Ground covers are perennial plants or, sometimes, low-growing shrubs that form a stable, solid mat of growth, replacing either lawn or garden beds. The lawn itself is one kind of ground cover that is a landscaping standby, even in areas where it is not that easy to keep lawn grass alive. It is best not to mix too many kinds of ground covers into the same area, for they will spread and become intermixed in a way that is hard to handle.
No one can give you a list of all possible ground-cover plants. Ground covering is a way of using plants, not the plants themselves.
To function well, a ground cover should grow thickly enough to block out most competing weeds, look good for all or most of the year, prevent erosion, and not be in constant need of repositioning.
There are flowering and nonflowering ground covers. Many ground covers are tough enough to grow in root-filled soil in shade under trees.
- Ground covers can be taller or shorter, as you please. Typically, ground covers should not be used in dinky clumps. Rather, mass them generously over wider areas for visual appearance and easy maintenance.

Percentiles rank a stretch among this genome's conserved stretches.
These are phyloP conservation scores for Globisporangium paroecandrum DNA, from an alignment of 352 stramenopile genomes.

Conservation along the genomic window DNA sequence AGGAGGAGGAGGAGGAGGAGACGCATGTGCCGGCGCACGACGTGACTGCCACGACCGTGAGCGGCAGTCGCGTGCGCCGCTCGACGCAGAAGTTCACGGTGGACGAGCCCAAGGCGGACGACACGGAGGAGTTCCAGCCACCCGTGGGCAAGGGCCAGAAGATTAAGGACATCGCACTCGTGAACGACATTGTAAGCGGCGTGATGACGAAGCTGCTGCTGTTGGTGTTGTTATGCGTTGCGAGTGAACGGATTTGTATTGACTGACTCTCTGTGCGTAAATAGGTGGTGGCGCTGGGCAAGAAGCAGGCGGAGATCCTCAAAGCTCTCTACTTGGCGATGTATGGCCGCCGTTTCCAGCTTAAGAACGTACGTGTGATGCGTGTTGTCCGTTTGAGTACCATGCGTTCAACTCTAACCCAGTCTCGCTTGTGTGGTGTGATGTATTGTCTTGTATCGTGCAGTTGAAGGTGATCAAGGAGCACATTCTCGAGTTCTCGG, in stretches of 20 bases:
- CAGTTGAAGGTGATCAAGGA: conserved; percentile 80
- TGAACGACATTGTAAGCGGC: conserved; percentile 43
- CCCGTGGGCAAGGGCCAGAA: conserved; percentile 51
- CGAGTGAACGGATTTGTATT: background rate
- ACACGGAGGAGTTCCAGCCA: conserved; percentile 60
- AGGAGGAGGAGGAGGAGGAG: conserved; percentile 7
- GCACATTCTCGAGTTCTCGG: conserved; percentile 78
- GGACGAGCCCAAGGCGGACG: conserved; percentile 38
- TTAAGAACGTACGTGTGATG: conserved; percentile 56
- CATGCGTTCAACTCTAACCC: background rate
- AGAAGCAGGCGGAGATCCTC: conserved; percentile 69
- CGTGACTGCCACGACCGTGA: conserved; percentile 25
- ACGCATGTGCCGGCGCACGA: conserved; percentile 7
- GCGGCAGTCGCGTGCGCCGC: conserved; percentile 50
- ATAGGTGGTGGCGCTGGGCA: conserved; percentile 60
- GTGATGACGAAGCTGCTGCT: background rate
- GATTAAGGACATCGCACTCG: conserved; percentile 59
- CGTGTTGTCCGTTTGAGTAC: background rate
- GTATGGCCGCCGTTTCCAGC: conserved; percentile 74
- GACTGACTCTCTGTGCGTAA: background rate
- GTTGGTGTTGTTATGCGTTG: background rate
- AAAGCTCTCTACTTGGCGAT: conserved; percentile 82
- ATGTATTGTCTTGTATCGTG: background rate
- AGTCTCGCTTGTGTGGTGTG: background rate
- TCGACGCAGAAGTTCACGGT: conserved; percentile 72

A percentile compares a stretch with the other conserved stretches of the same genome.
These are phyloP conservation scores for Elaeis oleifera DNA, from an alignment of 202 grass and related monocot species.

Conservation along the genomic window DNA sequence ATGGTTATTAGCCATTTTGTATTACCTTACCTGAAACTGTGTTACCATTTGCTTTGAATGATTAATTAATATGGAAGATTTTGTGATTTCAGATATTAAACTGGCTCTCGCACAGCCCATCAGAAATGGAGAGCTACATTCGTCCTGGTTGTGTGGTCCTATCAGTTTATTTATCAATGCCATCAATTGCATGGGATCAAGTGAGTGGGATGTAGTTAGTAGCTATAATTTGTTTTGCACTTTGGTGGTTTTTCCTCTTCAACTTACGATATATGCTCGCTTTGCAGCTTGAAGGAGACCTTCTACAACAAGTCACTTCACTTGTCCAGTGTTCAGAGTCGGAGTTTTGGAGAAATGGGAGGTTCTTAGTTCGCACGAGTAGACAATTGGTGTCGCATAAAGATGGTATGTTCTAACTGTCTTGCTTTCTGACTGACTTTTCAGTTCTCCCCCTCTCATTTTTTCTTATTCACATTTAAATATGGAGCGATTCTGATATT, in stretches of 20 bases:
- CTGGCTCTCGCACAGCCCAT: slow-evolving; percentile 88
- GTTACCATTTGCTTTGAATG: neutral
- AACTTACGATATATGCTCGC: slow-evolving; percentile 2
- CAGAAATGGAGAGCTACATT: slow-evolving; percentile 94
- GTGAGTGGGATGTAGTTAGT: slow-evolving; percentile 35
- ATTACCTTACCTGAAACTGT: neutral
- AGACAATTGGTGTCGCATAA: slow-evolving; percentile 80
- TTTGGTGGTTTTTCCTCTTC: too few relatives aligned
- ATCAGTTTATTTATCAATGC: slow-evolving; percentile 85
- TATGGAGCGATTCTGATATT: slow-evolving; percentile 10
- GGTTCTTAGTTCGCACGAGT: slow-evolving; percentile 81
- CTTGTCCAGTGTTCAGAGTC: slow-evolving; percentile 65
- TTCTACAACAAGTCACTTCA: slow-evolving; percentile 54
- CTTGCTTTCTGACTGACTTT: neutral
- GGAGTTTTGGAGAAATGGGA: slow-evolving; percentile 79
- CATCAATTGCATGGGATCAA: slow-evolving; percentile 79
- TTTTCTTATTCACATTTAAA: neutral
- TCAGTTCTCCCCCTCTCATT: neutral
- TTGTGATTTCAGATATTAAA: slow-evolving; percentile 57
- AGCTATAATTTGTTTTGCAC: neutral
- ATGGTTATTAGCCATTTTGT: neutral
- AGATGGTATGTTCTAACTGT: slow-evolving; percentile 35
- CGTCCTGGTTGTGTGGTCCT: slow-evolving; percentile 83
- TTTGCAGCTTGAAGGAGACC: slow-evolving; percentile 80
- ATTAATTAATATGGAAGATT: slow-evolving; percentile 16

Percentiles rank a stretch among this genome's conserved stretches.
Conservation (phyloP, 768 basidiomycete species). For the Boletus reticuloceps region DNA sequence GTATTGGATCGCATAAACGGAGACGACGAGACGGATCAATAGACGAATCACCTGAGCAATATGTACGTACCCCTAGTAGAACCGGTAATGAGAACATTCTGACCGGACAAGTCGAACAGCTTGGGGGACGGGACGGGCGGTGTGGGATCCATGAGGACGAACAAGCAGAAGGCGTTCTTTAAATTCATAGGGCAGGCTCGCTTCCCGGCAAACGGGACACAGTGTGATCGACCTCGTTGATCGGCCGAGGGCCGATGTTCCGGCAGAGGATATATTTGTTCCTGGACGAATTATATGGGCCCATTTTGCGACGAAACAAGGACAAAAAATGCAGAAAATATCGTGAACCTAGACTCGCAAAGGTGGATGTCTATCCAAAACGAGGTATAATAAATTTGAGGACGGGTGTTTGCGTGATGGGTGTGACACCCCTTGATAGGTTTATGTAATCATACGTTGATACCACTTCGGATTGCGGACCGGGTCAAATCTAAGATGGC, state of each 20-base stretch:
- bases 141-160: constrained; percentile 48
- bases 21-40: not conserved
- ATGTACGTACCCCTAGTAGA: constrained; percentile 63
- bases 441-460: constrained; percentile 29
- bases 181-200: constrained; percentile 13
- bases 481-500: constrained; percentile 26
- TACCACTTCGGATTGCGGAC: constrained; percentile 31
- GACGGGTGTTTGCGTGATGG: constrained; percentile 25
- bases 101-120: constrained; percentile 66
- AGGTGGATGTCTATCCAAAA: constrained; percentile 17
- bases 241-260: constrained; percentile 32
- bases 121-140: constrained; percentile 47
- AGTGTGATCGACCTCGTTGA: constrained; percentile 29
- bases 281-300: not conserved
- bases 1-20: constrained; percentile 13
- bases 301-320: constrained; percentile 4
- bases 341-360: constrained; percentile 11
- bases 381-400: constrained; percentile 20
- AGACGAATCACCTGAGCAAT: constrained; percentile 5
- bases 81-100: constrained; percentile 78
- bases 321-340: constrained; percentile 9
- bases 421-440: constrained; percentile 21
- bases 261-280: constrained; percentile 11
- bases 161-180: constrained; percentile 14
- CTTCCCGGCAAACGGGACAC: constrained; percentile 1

- Plant ground cover in a spot that is difficult to mow or hard to use for grass or other plants because of tree roots or shade.
- Plant ground cover in pockets of soil between tree roots. Soil pockets are easiest to find near the trunk of the tree, where roots have become stout and no longer riddle the earth. Just add some organic matter, as necessary, to get ground cover off to a good start, and then water as needed during dry weather.
Pocket plantings are great places to try less common and especially beautiful ground covers like European or American gingers, epimedium, and golden star to enhance your overall landscape design.
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